In lieu of flowers…I’ll take flour

February 16th, 2008

In the wake of Valentine’s Day, after I gorged myself on way too much chocolate and enjoyed my co-workers beautiful flowers, I got to thinking about how romantic practical gifts can be. So many of the standard Valentine’s Day gifts are cute and romantic but not very lasting or useful. Flowers die, chocolate consumed, teddy bears neglected. My roommate, for instance, bought her boyfriend things he needed for his car. Not the standard “romantic” present but it was by the sheer fact that it was thoughtful and useful…so maybe the thought does count. Thinking back, I’ve been given practical gifts that have been very meaningful and memorable to me. I’ve had a pack of cards for about six years from an ex that I still breakout and has somehow survived all my moves. One guy I was dating brought over 25lbs of bread flour (although, now that I think about it, we weren’t dating yet…but…it did not take long). Given my bread obsession, I’ll happily take flour over flowers. Although, I would never turn down flowers!

I love bread! I love making bread! I love the smell! I love the taste! I love everything about bread! If I have a rough day at work, I break out the flour and yeast and get rid of my aggression by kneading the dough. A productive way to destress. In keeping with one of my blog goals, to teach people how to cook, I decided that I really need to learn how to make No-Knead Bread. I was never too interested because the kneading is my favorite part but…when I saw LyB’s of And then I do the dishes beautiful post, I thought I should give it another chance. No-Knead is easy to make for anyone who is intimidated by the bread making process. The important part is that it needs to be cooked in a pot in order to create the really good crust and maintain a nice shape. Previously, I had tried it without a pot because I do not have one big enough but it did not turn out well. I have two pyrex bowls, 1 quart and 2 quart, so I adapted the recipe to make two smaller loaves. Start this the day before you want to make it because it will need to rise at least a total of 14 hours. My little loaves turned out quite well. A nice crunchy crust and an airy moist inside, absolutely delicious.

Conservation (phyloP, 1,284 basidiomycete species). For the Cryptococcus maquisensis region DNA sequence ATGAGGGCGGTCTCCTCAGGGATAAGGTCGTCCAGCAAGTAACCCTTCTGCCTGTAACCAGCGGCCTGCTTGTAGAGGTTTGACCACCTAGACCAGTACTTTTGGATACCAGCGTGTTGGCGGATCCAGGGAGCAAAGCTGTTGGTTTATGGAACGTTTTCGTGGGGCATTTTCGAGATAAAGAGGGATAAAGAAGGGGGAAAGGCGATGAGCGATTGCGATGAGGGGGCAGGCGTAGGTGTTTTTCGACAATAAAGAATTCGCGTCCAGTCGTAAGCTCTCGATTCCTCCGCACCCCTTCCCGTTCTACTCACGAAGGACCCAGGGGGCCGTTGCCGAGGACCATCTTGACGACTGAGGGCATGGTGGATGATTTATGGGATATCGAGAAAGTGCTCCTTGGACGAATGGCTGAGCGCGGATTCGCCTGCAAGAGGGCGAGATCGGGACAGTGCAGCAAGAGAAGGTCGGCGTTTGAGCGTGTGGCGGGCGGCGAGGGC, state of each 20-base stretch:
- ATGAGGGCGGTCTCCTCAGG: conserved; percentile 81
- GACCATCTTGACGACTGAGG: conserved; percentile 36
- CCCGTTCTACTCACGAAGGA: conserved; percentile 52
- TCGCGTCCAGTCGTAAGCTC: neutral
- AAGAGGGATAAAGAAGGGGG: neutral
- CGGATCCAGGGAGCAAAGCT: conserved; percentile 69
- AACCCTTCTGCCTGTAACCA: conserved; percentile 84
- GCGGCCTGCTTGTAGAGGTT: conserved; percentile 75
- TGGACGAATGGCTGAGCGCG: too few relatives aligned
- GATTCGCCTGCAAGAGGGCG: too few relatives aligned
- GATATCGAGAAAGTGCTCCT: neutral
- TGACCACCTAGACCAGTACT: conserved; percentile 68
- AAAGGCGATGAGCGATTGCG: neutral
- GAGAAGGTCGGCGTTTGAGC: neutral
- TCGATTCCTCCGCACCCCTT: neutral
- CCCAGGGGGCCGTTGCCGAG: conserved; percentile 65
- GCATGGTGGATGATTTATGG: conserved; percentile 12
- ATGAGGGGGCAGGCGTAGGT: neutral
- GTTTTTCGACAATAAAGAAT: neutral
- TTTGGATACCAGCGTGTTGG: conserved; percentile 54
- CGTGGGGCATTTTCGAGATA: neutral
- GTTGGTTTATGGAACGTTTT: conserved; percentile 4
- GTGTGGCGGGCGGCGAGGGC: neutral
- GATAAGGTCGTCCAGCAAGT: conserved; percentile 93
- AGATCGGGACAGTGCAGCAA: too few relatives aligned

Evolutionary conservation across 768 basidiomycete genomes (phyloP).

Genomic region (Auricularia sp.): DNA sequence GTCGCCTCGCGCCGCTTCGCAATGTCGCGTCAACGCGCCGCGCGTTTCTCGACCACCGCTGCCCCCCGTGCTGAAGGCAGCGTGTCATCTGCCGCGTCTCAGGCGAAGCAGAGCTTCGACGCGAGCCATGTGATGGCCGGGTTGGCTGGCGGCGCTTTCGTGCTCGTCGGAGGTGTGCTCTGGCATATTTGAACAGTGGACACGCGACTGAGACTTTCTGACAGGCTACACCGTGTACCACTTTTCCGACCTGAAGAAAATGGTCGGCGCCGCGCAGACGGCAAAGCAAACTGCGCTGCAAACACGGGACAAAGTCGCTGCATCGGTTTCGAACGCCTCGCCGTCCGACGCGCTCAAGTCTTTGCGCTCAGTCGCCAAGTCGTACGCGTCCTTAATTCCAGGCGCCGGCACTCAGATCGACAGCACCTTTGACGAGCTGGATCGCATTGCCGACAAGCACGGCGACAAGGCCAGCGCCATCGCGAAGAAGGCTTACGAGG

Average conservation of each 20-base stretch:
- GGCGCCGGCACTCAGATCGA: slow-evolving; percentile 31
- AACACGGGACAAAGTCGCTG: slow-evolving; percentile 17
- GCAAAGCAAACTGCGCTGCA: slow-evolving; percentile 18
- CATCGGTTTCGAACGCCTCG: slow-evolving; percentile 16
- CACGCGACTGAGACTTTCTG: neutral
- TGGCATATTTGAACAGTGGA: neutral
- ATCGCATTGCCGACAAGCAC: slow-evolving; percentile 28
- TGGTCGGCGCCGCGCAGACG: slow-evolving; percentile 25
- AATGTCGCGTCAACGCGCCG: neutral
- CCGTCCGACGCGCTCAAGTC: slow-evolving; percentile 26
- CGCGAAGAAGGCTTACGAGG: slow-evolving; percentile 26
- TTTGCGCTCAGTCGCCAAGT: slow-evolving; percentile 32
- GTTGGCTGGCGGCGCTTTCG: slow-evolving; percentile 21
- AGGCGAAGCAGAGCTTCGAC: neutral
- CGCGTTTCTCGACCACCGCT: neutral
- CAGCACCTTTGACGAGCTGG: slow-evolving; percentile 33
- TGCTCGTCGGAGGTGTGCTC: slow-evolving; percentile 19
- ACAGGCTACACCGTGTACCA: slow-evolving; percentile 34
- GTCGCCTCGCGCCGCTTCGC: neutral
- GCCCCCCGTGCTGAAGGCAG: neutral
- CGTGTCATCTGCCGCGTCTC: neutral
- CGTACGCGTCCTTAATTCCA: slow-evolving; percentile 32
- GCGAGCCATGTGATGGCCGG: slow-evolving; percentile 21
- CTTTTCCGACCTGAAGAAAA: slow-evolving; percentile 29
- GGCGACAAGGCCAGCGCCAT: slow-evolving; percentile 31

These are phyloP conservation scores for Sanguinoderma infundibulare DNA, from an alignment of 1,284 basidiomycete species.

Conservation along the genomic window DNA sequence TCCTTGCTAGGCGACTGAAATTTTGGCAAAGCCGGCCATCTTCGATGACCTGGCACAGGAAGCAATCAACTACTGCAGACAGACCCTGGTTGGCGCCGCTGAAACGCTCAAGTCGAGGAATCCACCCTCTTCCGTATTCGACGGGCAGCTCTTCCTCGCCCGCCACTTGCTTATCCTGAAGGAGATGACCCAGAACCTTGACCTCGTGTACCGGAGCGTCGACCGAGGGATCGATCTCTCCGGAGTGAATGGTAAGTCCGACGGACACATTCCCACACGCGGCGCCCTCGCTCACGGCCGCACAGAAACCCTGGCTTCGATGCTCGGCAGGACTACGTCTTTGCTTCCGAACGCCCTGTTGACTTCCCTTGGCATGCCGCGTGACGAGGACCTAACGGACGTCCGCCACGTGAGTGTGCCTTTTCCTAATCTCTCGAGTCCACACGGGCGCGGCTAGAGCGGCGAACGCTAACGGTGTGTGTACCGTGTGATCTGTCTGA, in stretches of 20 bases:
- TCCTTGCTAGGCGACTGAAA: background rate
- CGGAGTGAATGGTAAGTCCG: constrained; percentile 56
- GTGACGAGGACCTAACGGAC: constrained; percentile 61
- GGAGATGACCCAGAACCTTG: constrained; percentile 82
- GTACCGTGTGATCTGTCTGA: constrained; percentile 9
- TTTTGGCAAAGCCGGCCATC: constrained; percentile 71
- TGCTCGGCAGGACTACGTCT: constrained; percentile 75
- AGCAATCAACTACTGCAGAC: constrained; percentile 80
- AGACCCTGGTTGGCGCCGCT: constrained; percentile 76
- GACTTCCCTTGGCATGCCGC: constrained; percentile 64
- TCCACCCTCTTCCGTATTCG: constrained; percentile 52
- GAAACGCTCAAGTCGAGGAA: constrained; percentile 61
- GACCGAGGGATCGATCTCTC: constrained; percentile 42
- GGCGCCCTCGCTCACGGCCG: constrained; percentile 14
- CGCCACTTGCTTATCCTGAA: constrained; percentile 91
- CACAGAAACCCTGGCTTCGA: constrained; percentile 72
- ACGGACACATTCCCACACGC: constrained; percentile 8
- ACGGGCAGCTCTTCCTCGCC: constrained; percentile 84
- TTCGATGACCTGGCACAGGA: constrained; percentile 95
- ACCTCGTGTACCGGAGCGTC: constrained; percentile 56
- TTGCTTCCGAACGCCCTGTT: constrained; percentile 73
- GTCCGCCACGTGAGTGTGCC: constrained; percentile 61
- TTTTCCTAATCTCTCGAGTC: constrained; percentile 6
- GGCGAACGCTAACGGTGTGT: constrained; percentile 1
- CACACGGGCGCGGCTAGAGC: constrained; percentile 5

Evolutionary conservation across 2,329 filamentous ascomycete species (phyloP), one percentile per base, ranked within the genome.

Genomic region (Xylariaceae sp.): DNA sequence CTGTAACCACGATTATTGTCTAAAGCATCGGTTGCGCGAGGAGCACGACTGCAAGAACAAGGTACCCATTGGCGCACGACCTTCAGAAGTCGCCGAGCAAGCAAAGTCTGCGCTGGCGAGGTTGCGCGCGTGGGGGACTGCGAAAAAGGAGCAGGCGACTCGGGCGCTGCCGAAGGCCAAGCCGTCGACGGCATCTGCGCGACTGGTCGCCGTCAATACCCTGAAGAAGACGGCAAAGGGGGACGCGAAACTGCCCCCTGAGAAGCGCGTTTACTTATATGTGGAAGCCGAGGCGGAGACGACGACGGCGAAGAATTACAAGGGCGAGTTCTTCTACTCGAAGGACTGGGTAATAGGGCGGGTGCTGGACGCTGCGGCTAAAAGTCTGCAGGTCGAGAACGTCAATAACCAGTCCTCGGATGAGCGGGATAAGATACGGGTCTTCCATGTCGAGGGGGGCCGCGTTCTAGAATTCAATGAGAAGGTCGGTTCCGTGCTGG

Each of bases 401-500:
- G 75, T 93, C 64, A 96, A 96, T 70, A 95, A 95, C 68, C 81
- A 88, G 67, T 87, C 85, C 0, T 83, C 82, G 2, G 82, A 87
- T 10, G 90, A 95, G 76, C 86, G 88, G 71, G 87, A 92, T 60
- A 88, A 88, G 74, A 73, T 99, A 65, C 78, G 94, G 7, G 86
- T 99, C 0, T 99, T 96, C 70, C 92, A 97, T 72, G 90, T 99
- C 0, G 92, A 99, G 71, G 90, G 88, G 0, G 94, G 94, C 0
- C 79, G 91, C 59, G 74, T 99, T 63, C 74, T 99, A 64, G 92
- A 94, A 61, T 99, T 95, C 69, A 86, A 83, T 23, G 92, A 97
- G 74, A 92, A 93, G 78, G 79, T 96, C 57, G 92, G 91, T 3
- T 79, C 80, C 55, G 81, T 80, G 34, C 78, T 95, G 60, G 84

No Knead Bread
(Adapted from Jim Lahey, Sullivan Street Bakery, as found in the NY Times)

3 cups all-purpose or bread flour, more for dusting
¼ teaspoon instant yeast
1¼ teaspoons salt
1 5/8 cups water

Cornmeal, flour or wheat bran as needed.

1. In a large bowl combine flour, yeast and salt. Add water, and stir until blended; dough will be shaggy and sticky. Cover bowl with plastic wrap. Let dough rest at least 12 hours, preferably about 18, at warm room temperature, about 70 degrees. (I left mine for about 15 hours.)

2. Dough is ready when its surface is dotted with bubbles. Lightly flour a work surface and place dough on it; sprinkle it with a little more flour and fold it over on itself once or twice. Split the dough into two equal portions. Cover loosely with plastic wrap and let rest about 15 minutes.

3. Using just enough flour to keep dough from sticking to work surface or to your fingers, gently and quickly shape each portion of dough into a ball. Generously coat a cotton towel (not terry cloth) with flour, wheat bran or cornmeal; put dough seam side down on towel and dust with more flour, bran or cornmeal. Cover with another cotton towel and let rise for about 2 hours. When it is ready, dough will be more than double in size and will not readily spring back when poked with a finger.

4. At least a half-hour before dough is ready, heat oven to 450 degrees. Put a two 1- to 2-quart Pyrex bowls pot in oven as it heats. When dough is ready, carefully remove pot from oven. Slide your hand under towel and turn dough over into pot, seam side up; it may look like a mess, but that is O.K. Shake pan once or twice if dough is unevenly distributed; it will straighten out as it bakes. Cover with lid and bake 25 minutes, then remove lid and bake another 10 minutes, until loaf is beautifully browned. Cool on a rack.

P.S. If you want to make one large loaf check out LyB’s recipe. In fact, check out her blog anyway. Her pictures are beautiful and she has a lot of ideas for variations.